05/20/2016, 14.55
LEBANON – SYRIA
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Caritas Lebanon: the plight of Syrian refugees who cannot register newborns or bury their dead

Fr Paul Karam talks to AsiaNews about refugees’ serious "economic, social, moral and human” conditions and emergencies These include the near impossibility for them to bury their dead for lack of space and high costs. Registering births belong to “Syria and the international community." In the Year of the Mercy, he pleads for help to Caritas activities.

Beirut (AsiaNews) – Conditions for refugees in Lebanon remain critical. Problems compound each other and it is harder to meet multiplying “economic, social, moral and human emergencies,” said Fr Paul Karam, director of Caritas Lebanon, which has been playing a leading role in helping Syrian and other refugees fleeing war.

Speaking to AsiaNews, Fr Karam said that Lebanon has not only welcomed Syrians. For a long time, the country has hosted for a long time “Palestinians, as well as Iraqis who left in their homes and land in the past few years to escape violence." For this reason, we need “concrete aid, starting with money” to continue “our work.”

Burying their dead is one of the many issues that touch Syrian refugees. There is little space, and the few existing cemeteries are reserved for Lebanese citizens.

One story among many is that of Ahmad al-Mustafa, 29, a construction worker from Aleppo. After fleeing Syria at the start of the war, Mustafa and his wife lost three babies – aged three months, five days and just two hours old. "The problem was where to bury them," he told Naharnet, his tone matter-of-fact, as if numbed to the suffering.

When the second baby died, he was forced to open up the grave of his first dead baby and place the second one in it. With the help of a religious leader, he buried his third child in yet another district. He got no help from the authorities.

Death rates among Syrian refugees are much higher than among the local population because they are more vulnerable. There are no official statistics, but at least two thirds of Lebanon's Syrian refugees live in extreme poverty.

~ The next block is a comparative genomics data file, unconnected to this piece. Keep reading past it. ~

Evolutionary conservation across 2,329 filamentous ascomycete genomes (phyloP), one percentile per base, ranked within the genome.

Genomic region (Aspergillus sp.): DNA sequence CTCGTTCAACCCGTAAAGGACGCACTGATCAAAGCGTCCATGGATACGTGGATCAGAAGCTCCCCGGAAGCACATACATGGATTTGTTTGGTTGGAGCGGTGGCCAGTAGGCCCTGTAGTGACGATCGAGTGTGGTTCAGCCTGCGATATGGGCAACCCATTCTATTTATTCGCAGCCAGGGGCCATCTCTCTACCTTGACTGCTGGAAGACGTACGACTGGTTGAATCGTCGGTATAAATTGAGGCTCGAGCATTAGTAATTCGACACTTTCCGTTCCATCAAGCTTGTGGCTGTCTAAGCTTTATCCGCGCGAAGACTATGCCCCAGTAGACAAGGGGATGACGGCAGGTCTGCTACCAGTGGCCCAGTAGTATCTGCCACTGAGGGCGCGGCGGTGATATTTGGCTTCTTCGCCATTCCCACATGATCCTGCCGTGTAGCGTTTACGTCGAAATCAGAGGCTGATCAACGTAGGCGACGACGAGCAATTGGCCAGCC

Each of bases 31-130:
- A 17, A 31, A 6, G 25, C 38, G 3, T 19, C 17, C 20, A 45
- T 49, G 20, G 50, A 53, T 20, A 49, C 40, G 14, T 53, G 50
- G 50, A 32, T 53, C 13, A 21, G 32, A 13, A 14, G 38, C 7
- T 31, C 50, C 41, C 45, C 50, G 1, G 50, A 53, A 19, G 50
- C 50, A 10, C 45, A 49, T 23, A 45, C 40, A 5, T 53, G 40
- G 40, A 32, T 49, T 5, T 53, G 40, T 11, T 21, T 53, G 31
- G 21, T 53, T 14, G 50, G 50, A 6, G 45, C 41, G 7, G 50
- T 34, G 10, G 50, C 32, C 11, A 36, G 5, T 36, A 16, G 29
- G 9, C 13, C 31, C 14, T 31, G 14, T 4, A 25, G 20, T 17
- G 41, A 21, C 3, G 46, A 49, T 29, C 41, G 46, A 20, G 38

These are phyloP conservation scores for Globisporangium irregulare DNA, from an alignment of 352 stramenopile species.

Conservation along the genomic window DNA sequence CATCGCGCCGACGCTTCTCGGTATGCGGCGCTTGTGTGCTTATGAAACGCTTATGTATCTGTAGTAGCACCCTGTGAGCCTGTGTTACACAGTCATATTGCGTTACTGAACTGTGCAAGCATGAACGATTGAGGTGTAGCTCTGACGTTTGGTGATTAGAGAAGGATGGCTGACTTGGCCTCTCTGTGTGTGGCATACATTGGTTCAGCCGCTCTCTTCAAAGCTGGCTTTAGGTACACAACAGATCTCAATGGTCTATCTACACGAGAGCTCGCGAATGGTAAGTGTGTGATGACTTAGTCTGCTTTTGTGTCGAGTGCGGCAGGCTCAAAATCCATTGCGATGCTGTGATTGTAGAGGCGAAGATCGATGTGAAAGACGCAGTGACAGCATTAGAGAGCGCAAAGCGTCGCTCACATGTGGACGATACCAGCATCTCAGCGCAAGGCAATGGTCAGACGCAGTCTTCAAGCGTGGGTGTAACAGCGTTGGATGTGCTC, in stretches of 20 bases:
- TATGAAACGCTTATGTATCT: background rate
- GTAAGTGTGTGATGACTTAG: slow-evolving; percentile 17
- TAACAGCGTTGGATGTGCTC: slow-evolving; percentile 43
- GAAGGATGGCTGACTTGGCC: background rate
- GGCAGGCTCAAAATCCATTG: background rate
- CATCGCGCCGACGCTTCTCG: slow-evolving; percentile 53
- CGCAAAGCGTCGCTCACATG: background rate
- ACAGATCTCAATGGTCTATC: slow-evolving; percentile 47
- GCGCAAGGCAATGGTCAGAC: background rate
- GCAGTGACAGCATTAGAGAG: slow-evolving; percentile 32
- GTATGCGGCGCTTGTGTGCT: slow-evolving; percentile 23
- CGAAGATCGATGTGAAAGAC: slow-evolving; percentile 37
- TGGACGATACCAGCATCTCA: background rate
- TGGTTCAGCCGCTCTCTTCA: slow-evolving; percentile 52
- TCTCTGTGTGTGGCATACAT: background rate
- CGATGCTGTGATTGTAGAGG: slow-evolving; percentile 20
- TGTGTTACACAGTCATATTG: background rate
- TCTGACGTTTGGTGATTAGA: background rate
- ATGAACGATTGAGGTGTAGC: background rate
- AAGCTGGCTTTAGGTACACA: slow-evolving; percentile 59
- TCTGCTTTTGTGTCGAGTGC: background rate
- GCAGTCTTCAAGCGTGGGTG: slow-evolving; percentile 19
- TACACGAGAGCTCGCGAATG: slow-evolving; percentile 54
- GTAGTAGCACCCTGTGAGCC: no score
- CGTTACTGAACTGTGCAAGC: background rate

In Bar Elias, where Mustafa lives with his family, at least one person in the town's Syrian community dies each week. The cost per grave can sometimes be as high as US$ 250. So expensive is burial that many Syrians prefer to bury their dead secretly.

“We have heard these stories even though they do not touch our centres,” Fr Karam told AsiaNews. “I know about refugees temporarily burying their dead in mass graves. They expect that one day they will be able to come back to dig up the remains and bring them home. It's a real problem; like many others that complicate life of every day."

Then there is the question of "children born in Lebanon," who "are not registered either in Syria or in Lebanon."

“Our country is not very big,” the Caritas director said. “It is unthinkable to grant citizenship to everyone; it would undermine the delicate ethnic and religious mosaic that underpins it.”

"The point is that we have to end the war, arms trafficking, oil interests, and allow people to return to live in their own land. Because that's what they want."

Registering births “cannot be an obligation of the Lebanese state; it must be the responsibility of Syria and the international community".

In the meantime, Caritas Lebanon carries on its aid work in an extremely difficult conditions.

"People are desperate and need help,” the priest noted. “It is not by dispersing them in other countries (Jordan, Lebanon, Turkey) or Europe that the problem can be solved. The point is to end the war, because those paying the price are the civilians, the poorest people."

Heeding Pope Francis’ plea in the Jubilee Year of the mercy, Caritas and Lebanon’s Churches have promoted and continue to offer aid and assistance programmes amid great difficulties.

"The health situation is really serious, and we are trying to cope with it as best we can,” Fr Karam said. “We provide money for daily expenses. The cost of living is high, especially for refugees. Lebanon has been impoverished by this crisis.”

In view of this, the clergyman appeals to Catholics around the world to help those working on the ground with a "donation to Caritas" so that they can bring "aid and comfort" to the less fortunate.

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